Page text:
Mariam Issa is many things. She is a mother, a wife, a daughter, a business woman, and a community worker. Mariam is also an ardent storyteller who shares a tale of resilience using a book and a garden.
Mariam is the author of a book, A Resilient Life, the story of a strong woman who faces the adversity of a life torn apart by civil war in her native Somalia and the challenges and opportunities of adapting to a new home in Australia.
Mariam continues her story through a local Melburnian community support group called RAW (Resilient Aspiring Women), which uses her garden as a nurturing space to share stories and form connections.
Mariam’s journey begins in the coastal town of Kismayo in southern Somalia where she was born. She then moved to Kenya to live with her father, a political exile. After years of schooling in Kenya, she got married in Somalia, but soon after fled from her homeland in a leaky boat to Kenya.
Mariam’s story will resonate with many Africans who have been forced to leave their homes as a result of war. Fortunately for Mariam, her husband was working in Dubai at that time and she was eventually able to join him there. Knowing that they could not go back to Somalia the family came back to Kenya and eventually migrated to Australia.
They settled in Melbourne, Australia in a predominantly white suburb where this family of black people stood out like a sore thumb. Talking about the rejection and eventual acceptance they faced, Mariam tells the story of an irate neighbour and how they broke down barriers. One day, her son while playing, accidentally kicked his football into a neighbour’s backyard. The neighbour, a middle aged white man, was not happy and complained to Mariam. Coming from Africa where neighbours are like family this was a bit of a shock to Mariam and family. However, the enterprising family did the unexpected. Mohamed, Mariam’s husband, decided to mow the neighbour’s front lawn while he was doing his own. Noticing his freshly mown lawn, the neighbour in typical Australian fashion came over with a couple of beers to share with Mohamed as a way of expressing gratitude. And even though Mohamed didn’t drink the beer a good neighbourly relationship began. This story is symbolic of Mariam’s approach to living in the west. “We may look different, but as neighbours and as humans we have a lot in common,” she says.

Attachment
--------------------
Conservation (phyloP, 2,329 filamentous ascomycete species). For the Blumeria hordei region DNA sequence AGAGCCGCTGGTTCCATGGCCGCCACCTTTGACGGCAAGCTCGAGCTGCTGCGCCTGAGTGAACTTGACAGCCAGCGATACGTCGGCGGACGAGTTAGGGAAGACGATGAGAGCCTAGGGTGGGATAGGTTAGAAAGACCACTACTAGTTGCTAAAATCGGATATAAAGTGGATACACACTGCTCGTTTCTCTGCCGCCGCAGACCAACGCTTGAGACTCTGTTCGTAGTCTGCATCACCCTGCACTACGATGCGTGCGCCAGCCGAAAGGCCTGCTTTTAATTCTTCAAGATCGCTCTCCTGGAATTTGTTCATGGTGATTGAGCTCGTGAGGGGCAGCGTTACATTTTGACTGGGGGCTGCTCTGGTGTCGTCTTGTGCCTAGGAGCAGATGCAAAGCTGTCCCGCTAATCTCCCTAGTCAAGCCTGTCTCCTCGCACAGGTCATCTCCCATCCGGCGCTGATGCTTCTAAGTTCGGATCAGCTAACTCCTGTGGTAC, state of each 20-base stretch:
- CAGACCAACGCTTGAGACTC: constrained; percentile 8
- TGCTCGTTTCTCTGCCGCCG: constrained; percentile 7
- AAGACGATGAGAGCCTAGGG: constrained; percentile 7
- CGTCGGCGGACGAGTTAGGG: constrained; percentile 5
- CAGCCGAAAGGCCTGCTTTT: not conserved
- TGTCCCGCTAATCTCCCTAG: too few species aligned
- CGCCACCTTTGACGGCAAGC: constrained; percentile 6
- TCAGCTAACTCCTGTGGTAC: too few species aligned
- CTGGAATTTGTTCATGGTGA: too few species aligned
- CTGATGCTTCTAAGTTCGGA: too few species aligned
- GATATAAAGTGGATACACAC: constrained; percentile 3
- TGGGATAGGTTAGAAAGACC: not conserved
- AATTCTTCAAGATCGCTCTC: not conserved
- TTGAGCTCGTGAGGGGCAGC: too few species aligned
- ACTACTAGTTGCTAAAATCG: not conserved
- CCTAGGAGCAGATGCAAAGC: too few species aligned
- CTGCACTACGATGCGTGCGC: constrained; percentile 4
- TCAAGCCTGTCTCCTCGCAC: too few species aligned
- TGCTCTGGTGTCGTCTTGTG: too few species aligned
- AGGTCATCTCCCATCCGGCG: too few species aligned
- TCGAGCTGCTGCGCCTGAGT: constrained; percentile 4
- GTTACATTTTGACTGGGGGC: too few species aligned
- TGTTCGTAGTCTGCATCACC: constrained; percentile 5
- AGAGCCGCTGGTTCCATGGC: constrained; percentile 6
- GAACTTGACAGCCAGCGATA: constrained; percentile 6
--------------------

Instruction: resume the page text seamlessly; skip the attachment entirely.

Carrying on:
Mariam’s integration effort continues with her current project – RAW, a not-for-profit organisation that promotes simple sustainable solutions for a more connected and caring community. With the help of a friend, Katherina Kons, she has turned her backyard into a community garden that is open to everyone. A big sign welcomes passerby’s to visit the garden where fruit trees, flowers and vegetables bloom. Dozens of women visit the garden every week. As they work alongside each other in garden weeding, planting and watering, they often find common ground and share their stories.
“RAW is about breaking barriers and building bridges. We want to empower women to be resilient and to have high aspirations. As well as providing solace and stimulation for the mind, the garden offers a sanctuary and a retreat from the confusion and sometimes threatening environment often confronting us in our daily lives,” says Mariam.
“My book gave me so much. It is like a child that I have brought into this world. I can’t control what it does, but I hope it gives people what it has given me – hope that we can make our world a better place. In much the same way, I hope that through RAW and my garden I can give back a little about the lessons that I have learnt in life,” concludes Mariam.
Abderazzaq Noor, a Somali-Australian based in Melbourne, is a journalist and teacher by profession who works in the higher education sector. He loves his African heritage and shares his passion for East African and Horn of Africa food through his Somali food blog – The Somali Kitchen.